FOR IMMEDIATE RELEASE

August 10, 2015

HUMANITARIAN OPERATIONS PROTECTING ELEPHANTS (H.O.P.E.) AND
ZAMBEZE DELTA SAFARIS SIGN MEMORANDUM OF UNDERSTANDING TO
CURB WILDLIFE POACHING IN MOZAMBIQUE

anti poachingWashington, D.C. – Mark Haldane, CEO of Zambeze Delta Safaris, and Scott Throckmorton, CEO of Humanitarian Operations Protecting Elephants (H.O.P.E.), jointly announced that Zambeze Delta Safaris and H.O.P.E. signed a Memorandum Of Understanding to support and pursue anti-poaching efforts in the Zambezi River Delta of Mozambique.

Both organizations share the goal of conserving Africa’s wildlife by empowering communities to benefit from the sustainable use of their natural resources. H.O.P.E. provides a turnkey solution to poaching activity through professional training, advisory, assistance and procurement services to African anti-poaching units. Zambeze Delta Safaris is one of Southern Africa’s premier hunting outfitters. The company currently fields a 22 man anti-poaching unit, supported by a 4-man element from the Mozambican Army, and facilitates wildlife conservation, the building of schools and other humanitarian efforts over the 2.5 million acres of Mozambique’s Coutada 11.

The looming dry season is historically a time of increased poaching pressure in the Zambezi River Delta wildlife stronghold. To increase the capacity of the ZDS anti-poaching patrols in the area, H.O.P.E. is initially providing the unit with fresh uniforms donated by the Contra Costa County Sheriffs Department and Safari Club International Foundation. H.O.P.E. will also provide the unit with 2-way radios donated by Amerizon Wireless and night vision goggles.

H.O.P.E. is also raising funds to deploy veterans of the U.S. military to train the ZDS unit in tactical communications skills so that the radios provided can have the maximum impact on anti-poaching efforts.

Since 1992, Zambeze Delta Safaris has promoted wildlife conservation through sustainable use. In Coutada 11, their wildlife management program has succeeded in recovering big game herds decimated by years of civil war. Cape buffalo numbers have risen from a low of 1 200 to 21 000 today. The Sable population has increased from a known number of 44 in 1992 to just shy of 3,000 today. During the 2014 national elephant census the area managed by ZDS was the only one in Mozambique to see a net increase in elephant numbers.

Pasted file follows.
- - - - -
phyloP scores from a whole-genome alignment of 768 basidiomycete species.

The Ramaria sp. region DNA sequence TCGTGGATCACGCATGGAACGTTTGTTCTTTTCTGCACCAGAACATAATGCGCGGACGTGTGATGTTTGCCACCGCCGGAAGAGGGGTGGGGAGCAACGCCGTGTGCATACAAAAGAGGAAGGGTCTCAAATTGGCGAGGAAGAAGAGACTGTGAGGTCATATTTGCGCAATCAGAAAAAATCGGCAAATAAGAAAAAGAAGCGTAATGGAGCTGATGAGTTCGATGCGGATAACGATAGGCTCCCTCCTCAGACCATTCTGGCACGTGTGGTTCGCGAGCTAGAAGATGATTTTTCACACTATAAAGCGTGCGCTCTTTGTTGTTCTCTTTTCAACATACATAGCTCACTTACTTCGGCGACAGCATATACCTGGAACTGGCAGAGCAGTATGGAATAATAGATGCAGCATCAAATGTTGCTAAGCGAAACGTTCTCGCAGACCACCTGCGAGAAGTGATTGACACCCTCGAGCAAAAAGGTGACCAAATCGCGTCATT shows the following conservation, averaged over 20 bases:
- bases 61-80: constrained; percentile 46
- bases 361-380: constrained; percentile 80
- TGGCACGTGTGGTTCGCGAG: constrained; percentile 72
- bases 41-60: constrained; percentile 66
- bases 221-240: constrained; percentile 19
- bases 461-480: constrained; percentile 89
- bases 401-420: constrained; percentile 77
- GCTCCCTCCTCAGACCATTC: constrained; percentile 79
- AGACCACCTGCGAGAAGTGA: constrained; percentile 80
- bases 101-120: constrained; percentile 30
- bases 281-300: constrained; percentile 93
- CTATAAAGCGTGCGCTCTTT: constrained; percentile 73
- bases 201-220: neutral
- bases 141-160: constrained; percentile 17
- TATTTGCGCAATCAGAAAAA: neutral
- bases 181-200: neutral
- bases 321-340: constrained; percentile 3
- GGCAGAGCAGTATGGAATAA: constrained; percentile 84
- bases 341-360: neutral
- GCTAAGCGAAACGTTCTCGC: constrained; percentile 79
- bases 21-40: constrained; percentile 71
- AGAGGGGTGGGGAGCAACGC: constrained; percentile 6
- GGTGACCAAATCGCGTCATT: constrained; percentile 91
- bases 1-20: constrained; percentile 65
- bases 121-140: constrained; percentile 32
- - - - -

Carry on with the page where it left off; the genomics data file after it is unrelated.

“Coutada 11 is the stronghold for big game in Mozambique and Zambeze Delta Safaris are the winning team whose sustainable use based approach is a seed to be sown elsewhere,” said Scott Throckmorton, CEO of H.O.P.E.. “We are looking forward to helping the ZDS anti-poaching team increase their capabilities and capacities so that the Zambeze River Delta does not see the kind of widespread poaching that has plagued other areas in Africa.”

The value of sustainable hunting to wildlife conservation and anti-poaching efforts in Mozambique was recently recognized by the World Bank, who awarded the nation $700,000 to expand its sustainable use programs.

“The game in Coutada 11 and the greater Zambeze Delta of Mozambique has seen an incredible come back – a comeback not seen anywhere else in un-fenced Africa today. This is largely due to good management practices, sustainable utilization and an excellent anti poaching unit. To date, these efforts have been financed by hunters’ dollars and hunters’ dollars alone. ”

With the dry season coming quickly, and increased poaching activity with it, H.O.P.E.’s work to strengthen the anti-poaching work of Zambeze Delta Safaris to conserve elephants and other wildlife in Mozambique is desperately needed.

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